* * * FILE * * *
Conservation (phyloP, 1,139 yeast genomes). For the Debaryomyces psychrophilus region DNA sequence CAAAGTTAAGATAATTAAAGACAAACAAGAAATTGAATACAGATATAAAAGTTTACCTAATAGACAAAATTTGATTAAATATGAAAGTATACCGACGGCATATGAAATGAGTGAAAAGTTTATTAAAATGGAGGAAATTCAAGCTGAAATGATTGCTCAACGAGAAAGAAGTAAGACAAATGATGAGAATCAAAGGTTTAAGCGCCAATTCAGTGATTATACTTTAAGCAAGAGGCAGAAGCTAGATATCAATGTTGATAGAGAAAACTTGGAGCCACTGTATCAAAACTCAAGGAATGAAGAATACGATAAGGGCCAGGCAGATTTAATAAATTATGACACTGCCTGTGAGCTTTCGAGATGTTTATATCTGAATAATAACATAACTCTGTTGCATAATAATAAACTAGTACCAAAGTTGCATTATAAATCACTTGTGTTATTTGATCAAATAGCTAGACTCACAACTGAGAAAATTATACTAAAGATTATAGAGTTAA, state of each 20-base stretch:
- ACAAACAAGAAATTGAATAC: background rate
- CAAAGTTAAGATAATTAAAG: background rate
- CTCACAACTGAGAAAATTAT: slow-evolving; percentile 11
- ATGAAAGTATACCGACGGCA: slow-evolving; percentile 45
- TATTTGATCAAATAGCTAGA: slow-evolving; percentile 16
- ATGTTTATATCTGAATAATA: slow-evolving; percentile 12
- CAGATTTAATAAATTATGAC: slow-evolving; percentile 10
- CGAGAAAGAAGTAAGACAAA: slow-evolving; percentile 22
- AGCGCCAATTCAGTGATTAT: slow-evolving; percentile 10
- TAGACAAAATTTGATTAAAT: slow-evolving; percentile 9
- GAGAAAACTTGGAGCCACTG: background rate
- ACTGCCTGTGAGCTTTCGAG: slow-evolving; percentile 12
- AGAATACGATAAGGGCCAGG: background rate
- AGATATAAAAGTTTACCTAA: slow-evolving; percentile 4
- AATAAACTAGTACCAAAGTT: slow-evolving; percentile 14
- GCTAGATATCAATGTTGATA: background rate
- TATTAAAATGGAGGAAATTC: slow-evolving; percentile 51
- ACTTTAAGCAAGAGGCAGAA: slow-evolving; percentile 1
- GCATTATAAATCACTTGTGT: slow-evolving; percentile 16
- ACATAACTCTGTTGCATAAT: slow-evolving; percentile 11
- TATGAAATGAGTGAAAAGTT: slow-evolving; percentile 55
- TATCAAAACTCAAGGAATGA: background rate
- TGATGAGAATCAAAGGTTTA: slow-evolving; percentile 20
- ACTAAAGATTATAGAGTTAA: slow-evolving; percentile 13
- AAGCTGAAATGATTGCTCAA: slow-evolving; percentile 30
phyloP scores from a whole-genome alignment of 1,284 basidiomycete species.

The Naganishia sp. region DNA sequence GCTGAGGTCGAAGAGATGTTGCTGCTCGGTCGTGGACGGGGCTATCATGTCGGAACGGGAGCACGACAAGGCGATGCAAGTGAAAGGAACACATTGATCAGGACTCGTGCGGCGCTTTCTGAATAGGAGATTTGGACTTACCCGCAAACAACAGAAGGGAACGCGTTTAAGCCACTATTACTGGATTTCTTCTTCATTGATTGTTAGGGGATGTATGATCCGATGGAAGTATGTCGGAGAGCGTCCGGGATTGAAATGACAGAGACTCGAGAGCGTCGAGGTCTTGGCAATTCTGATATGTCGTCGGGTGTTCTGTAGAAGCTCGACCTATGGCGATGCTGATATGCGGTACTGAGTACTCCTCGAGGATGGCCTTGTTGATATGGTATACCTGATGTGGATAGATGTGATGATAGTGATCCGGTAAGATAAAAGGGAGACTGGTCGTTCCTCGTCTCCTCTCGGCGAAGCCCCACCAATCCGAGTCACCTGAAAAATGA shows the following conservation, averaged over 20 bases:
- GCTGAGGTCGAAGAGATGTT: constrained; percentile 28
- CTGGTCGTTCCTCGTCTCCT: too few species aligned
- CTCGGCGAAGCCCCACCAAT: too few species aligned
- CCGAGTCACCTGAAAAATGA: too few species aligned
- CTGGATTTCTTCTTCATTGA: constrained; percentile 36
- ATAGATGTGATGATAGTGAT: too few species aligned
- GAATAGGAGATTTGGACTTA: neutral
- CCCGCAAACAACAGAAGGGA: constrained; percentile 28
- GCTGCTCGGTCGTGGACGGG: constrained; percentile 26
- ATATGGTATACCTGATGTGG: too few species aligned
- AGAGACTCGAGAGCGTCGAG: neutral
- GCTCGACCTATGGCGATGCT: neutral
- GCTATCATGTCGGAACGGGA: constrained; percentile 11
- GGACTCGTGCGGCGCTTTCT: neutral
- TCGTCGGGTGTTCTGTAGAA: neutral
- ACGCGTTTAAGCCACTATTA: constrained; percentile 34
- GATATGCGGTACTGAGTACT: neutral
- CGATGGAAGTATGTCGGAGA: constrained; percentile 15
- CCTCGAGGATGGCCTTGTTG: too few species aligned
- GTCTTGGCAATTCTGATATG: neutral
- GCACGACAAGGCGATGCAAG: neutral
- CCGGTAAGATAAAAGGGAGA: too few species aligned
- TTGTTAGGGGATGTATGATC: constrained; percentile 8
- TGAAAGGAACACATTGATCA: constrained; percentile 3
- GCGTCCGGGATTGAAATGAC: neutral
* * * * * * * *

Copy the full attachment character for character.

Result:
Conservation (phyloP, 1,139 yeast genomes). For the Debaryomyces psychrophilus region DNA sequence CAAAGTTAAGATAATTAAAGACAAACAAGAAATTGAATACAGATATAAAAGTTTACCTAATAGACAAAATTTGATTAAATATGAAAGTATACCGACGGCATATGAAATGAGTGAAAAGTTTATTAAAATGGAGGAAATTCAAGCTGAAATGATTGCTCAACGAGAAAGAAGTAAGACAAATGATGAGAATCAAAGGTTTAAGCGCCAATTCAGTGATTATACTTTAAGCAAGAGGCAGAAGCTAGATATCAATGTTGATAGAGAAAACTTGGAGCCACTGTATCAAAACTCAAGGAATGAAGAATACGATAAGGGCCAGGCAGATTTAATAAATTATGACACTGCCTGTGAGCTTTCGAGATGTTTATATCTGAATAATAACATAACTCTGTTGCATAATAATAAACTAGTACCAAAGTTGCATTATAAATCACTTGTGTTATTTGATCAAATAGCTAGACTCACAACTGAGAAAATTATACTAAAGATTATAGAGTTAA, state of each 20-base stretch:
- ACAAACAAGAAATTGAATAC: background rate
- CAAAGTTAAGATAATTAAAG: background rate
- CTCACAACTGAGAAAATTAT: slow-evolving; percentile 11
- ATGAAAGTATACCGACGGCA: slow-evolving; percentile 45
- TATTTGATCAAATAGCTAGA: slow-evolving; percentile 16
- ATGTTTATATCTGAATAATA: slow-evolving; percentile 12
- CAGATTTAATAAATTATGAC: slow-evolving; percentile 10
- CGAGAAAGAAGTAAGACAAA: slow-evolving; percentile 22
- AGCGCCAATTCAGTGATTAT: slow-evolving; percentile 10
- TAGACAAAATTTGATTAAAT: slow-evolving; percentile 9
- GAGAAAACTTGGAGCCACTG: background rate
- ACTGCCTGTGAGCTTTCGAG: slow-evolving; percentile 12
- AGAATACGATAAGGGCCAGG: background rate
- AGATATAAAAGTTTACCTAA: slow-evolving; percentile 4
- AATAAACTAGTACCAAAGTT: slow-evolving; percentile 14
- GCTAGATATCAATGTTGATA: background rate
- TATTAAAATGGAGGAAATTC: slow-evolving; percentile 51
- ACTTTAAGCAAGAGGCAGAA: slow-evolving; percentile 1
- GCATTATAAATCACTTGTGT: slow-evolving; percentile 16
- ACATAACTCTGTTGCATAAT: slow-evolving; percentile 11
- TATGAAATGAGTGAAAAGTT: slow-evolving; percentile 55
- TATCAAAACTCAAGGAATGA: background rate
- TGATGAGAATCAAAGGTTTA: slow-evolving; percentile 20
- ACTAAAGATTATAGAGTTAA: slow-evolving; percentile 13
- AAGCTGAAATGATTGCTCAA: slow-evolving; percentile 30
phyloP scores from a whole-genome alignment of 1,284 basidiomycete species.

The Naganishia sp. region DNA sequence GCTGAGGTCGAAGAGATGTTGCTGCTCGGTCGTGGACGGGGCTATCATGTCGGAACGGGAGCACGACAAGGCGATGCAAGTGAAAGGAACACATTGATCAGGACTCGTGCGGCGCTTTCTGAATAGGAGATTTGGACTTACCCGCAAACAACAGAAGGGAACGCGTTTAAGCCACTATTACTGGATTTCTTCTTCATTGATTGTTAGGGGATGTATGATCCGATGGAAGTATGTCGGAGAGCGTCCGGGATTGAAATGACAGAGACTCGAGAGCGTCGAGGTCTTGGCAATTCTGATATGTCGTCGGGTGTTCTGTAGAAGCTCGACCTATGGCGATGCTGATATGCGGTACTGAGTACTCCTCGAGGATGGCCTTGTTGATATGGTATACCTGATGTGGATAGATGTGATGATAGTGATCCGGTAAGATAAAAGGGAGACTGGTCGTTCCTCGTCTCCTCTCGGCGAAGCCCCACCAATCCGAGTCACCTGAAAAATGA shows the following conservation, averaged over 20 bases:
- GCTGAGGTCGAAGAGATGTT: constrained; percentile 28
- CTGGTCGTTCCTCGTCTCCT: too few species aligned
- CTCGGCGAAGCCCCACCAAT: too few species aligned
- CCGAGTCACCTGAAAAATGA: too few species aligned
- CTGGATTTCTTCTTCATTGA: constrained; percentile 36
- ATAGATGTGATGATAGTGAT: too few species aligned
- GAATAGGAGATTTGGACTTA: neutral
- CCCGCAAACAACAGAAGGGA: constrained; percentile 28
- GCTGCTCGGTCGTGGACGGG: constrained; percentile 26
- ATATGGTATACCTGATGTGG: too few species aligned
- AGAGACTCGAGAGCGTCGAG: neutral
- GCTCGACCTATGGCGATGCT: neutral
- GCTATCATGTCGGAACGGGA: constrained; percentile 11
- GGACTCGTGCGGCGCTTTCT: neutral
- TCGTCGGGTGTTCTGTAGAA: neutral
- ACGCGTTTAAGCCACTATTA: constrained; percentile 34
- GATATGCGGTACTGAGTACT: neutral
- CGATGGAAGTATGTCGGAGA: constrained; percentile 15
- CCTCGAGGATGGCCTTGTTG: too few species aligned
- GTCTTGGCAATTCTGATATG: neutral
- GCACGACAAGGCGATGCAAG: neutral
- CCGGTAAGATAAAAGGGAGA: too few species aligned
- TTGTTAGGGGATGTATGATC: constrained; percentile 8
- TGAAAGGAACACATTGATCA: constrained; percentile 3
- GCGTCCGGGATTGAAATGAC: neutral